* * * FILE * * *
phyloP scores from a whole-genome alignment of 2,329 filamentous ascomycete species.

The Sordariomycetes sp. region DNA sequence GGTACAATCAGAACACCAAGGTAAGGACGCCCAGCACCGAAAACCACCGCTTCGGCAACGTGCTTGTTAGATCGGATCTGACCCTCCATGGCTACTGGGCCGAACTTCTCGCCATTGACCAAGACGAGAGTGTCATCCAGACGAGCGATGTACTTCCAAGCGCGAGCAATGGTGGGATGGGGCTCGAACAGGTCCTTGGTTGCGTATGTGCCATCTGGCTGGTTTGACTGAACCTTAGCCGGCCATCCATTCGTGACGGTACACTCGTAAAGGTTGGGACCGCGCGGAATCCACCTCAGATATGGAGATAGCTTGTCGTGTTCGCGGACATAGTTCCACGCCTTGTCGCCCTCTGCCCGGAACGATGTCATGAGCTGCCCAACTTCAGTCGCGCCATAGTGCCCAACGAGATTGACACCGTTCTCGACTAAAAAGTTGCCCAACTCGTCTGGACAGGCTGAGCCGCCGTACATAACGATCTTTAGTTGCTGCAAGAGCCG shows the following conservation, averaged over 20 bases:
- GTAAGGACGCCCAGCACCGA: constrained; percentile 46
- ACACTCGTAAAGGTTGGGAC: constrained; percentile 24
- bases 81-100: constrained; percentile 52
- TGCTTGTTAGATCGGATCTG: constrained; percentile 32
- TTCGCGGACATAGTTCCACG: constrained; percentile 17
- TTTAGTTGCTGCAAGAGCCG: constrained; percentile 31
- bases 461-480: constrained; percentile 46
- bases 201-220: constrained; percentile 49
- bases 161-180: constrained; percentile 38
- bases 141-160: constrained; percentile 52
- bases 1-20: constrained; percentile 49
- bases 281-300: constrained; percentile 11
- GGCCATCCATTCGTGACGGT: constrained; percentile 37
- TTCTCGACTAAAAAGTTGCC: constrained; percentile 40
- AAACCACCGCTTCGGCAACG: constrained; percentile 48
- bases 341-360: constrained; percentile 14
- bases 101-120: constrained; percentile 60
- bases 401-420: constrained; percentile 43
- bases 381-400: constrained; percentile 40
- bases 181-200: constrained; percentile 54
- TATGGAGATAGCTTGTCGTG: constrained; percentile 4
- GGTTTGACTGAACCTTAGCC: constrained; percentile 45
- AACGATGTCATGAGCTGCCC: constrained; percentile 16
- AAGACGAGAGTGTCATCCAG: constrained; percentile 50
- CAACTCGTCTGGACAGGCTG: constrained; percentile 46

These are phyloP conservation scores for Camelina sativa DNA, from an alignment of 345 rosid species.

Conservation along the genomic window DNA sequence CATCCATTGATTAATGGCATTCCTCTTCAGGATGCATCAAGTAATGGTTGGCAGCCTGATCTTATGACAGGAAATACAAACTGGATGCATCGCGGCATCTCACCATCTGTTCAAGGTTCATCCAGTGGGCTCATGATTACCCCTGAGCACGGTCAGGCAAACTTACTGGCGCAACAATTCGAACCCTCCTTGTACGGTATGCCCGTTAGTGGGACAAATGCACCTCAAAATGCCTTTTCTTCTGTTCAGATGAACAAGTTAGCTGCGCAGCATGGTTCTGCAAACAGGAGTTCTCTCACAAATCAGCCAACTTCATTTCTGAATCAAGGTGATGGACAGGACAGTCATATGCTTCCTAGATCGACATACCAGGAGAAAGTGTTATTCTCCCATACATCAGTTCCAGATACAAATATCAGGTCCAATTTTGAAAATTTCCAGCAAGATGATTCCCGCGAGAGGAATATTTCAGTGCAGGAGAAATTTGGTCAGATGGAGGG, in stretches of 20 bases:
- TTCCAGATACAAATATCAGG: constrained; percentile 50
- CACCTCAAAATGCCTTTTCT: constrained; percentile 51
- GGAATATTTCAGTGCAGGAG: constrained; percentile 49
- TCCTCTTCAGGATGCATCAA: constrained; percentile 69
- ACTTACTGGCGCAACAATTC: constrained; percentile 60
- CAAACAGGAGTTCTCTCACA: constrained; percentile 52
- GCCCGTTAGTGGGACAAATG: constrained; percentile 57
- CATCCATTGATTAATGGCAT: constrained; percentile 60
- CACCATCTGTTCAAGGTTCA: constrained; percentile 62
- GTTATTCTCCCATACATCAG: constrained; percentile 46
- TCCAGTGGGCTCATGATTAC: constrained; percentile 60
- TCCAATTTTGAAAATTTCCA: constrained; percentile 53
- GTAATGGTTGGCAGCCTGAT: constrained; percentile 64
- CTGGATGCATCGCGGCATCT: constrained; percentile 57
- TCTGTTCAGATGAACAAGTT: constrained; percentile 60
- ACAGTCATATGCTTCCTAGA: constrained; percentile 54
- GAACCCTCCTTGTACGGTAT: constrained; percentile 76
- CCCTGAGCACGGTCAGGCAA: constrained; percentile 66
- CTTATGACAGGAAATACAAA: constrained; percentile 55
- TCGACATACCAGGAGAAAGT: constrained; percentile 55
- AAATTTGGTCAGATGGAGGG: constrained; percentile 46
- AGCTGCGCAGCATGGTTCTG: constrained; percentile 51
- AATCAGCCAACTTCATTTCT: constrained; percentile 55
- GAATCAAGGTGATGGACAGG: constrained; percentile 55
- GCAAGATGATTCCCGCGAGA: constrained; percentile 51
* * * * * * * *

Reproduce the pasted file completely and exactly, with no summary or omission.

phyloP scores from a whole-genome alignment of 2,329 filamentous ascomycete species.

The Sordariomycetes sp. region DNA sequence GGTACAATCAGAACACCAAGGTAAGGACGCCCAGCACCGAAAACCACCGCTTCGGCAACGTGCTTGTTAGATCGGATCTGACCCTCCATGGCTACTGGGCCGAACTTCTCGCCATTGACCAAGACGAGAGTGTCATCCAGACGAGCGATGTACTTCCAAGCGCGAGCAATGGTGGGATGGGGCTCGAACAGGTCCTTGGTTGCGTATGTGCCATCTGGCTGGTTTGACTGAACCTTAGCCGGCCATCCATTCGTGACGGTACACTCGTAAAGGTTGGGACCGCGCGGAATCCACCTCAGATATGGAGATAGCTTGTCGTGTTCGCGGACATAGTTCCACGCCTTGTCGCCCTCTGCCCGGAACGATGTCATGAGCTGCCCAACTTCAGTCGCGCCATAGTGCCCAACGAGATTGACACCGTTCTCGACTAAAAAGTTGCCCAACTCGTCTGGACAGGCTGAGCCGCCGTACATAACGATCTTTAGTTGCTGCAAGAGCCG shows the following conservation, averaged over 20 bases:
- GTAAGGACGCCCAGCACCGA: constrained; percentile 46
- ACACTCGTAAAGGTTGGGAC: constrained; percentile 24
- bases 81-100: constrained; percentile 52
- TGCTTGTTAGATCGGATCTG: constrained; percentile 32
- TTCGCGGACATAGTTCCACG: constrained; percentile 17
- TTTAGTTGCTGCAAGAGCCG: constrained; percentile 31
- bases 461-480: constrained; percentile 46
- bases 201-220: constrained; percentile 49
- bases 161-180: constrained; percentile 38
- bases 141-160: constrained; percentile 52
- bases 1-20: constrained; percentile 49
- bases 281-300: constrained; percentile 11
- GGCCATCCATTCGTGACGGT: constrained; percentile 37
- TTCTCGACTAAAAAGTTGCC: constrained; percentile 40
- AAACCACCGCTTCGGCAACG: constrained; percentile 48
- bases 341-360: constrained; percentile 14
- bases 101-120: constrained; percentile 60
- bases 401-420: constrained; percentile 43
- bases 381-400: constrained; percentile 40
- bases 181-200: constrained; percentile 54
- TATGGAGATAGCTTGTCGTG: constrained; percentile 4
- GGTTTGACTGAACCTTAGCC: constrained; percentile 45
- AACGATGTCATGAGCTGCCC: constrained; percentile 16
- AAGACGAGAGTGTCATCCAG: constrained; percentile 50
- CAACTCGTCTGGACAGGCTG: constrained; percentile 46

These are phyloP conservation scores for Camelina sativa DNA, from an alignment of 345 rosid species.

Conservation along the genomic window DNA sequence CATCCATTGATTAATGGCATTCCTCTTCAGGATGCATCAAGTAATGGTTGGCAGCCTGATCTTATGACAGGAAATACAAACTGGATGCATCGCGGCATCTCACCATCTGTTCAAGGTTCATCCAGTGGGCTCATGATTACCCCTGAGCACGGTCAGGCAAACTTACTGGCGCAACAATTCGAACCCTCCTTGTACGGTATGCCCGTTAGTGGGACAAATGCACCTCAAAATGCCTTTTCTTCTGTTCAGATGAACAAGTTAGCTGCGCAGCATGGTTCTGCAAACAGGAGTTCTCTCACAAATCAGCCAACTTCATTTCTGAATCAAGGTGATGGACAGGACAGTCATATGCTTCCTAGATCGACATACCAGGAGAAAGTGTTATTCTCCCATACATCAGTTCCAGATACAAATATCAGGTCCAATTTTGAAAATTTCCAGCAAGATGATTCCCGCGAGAGGAATATTTCAGTGCAGGAGAAATTTGGTCAGATGGAGGG, in stretches of 20 bases:
- TTCCAGATACAAATATCAGG: constrained; percentile 50
- CACCTCAAAATGCCTTTTCT: constrained; percentile 51
- GGAATATTTCAGTGCAGGAG: constrained; percentile 49
- TCCTCTTCAGGATGCATCAA: constrained; percentile 69
- ACTTACTGGCGCAACAATTC: constrained; percentile 60
- CAAACAGGAGTTCTCTCACA: constrained; percentile 52
- GCCCGTTAGTGGGACAAATG: constrained; percentile 57
- CATCCATTGATTAATGGCAT: constrained; percentile 60
- CACCATCTGTTCAAGGTTCA: constrained; percentile 62
- GTTATTCTCCCATACATCAG: constrained; percentile 46
- TCCAGTGGGCTCATGATTAC: constrained; percentile 60
- TCCAATTTTGAAAATTTCCA: constrained; percentile 53
- GTAATGGTTGGCAGCCTGAT: constrained; percentile 64
- CTGGATGCATCGCGGCATCT: constrained; percentile 57
- TCTGTTCAGATGAACAAGTT: constrained; percentile 60
- ACAGTCATATGCTTCCTAGA: constrained; percentile 54
- GAACCCTCCTTGTACGGTAT: constrained; percentile 76
- CCCTGAGCACGGTCAGGCAA: constrained; percentile 66
- CTTATGACAGGAAATACAAA: constrained; percentile 55
- TCGACATACCAGGAGAAAGT: constrained; percentile 55
- AAATTTGGTCAGATGGAGGG: constrained; percentile 46
- AGCTGCGCAGCATGGTTCTG: constrained; percentile 51
- AATCAGCCAACTTCATTTCT: constrained; percentile 55
- GAATCAAGGTGATGGACAGG: constrained; percentile 55
- GCAAGATGATTCCCGCGAGA: constrained; percentile 51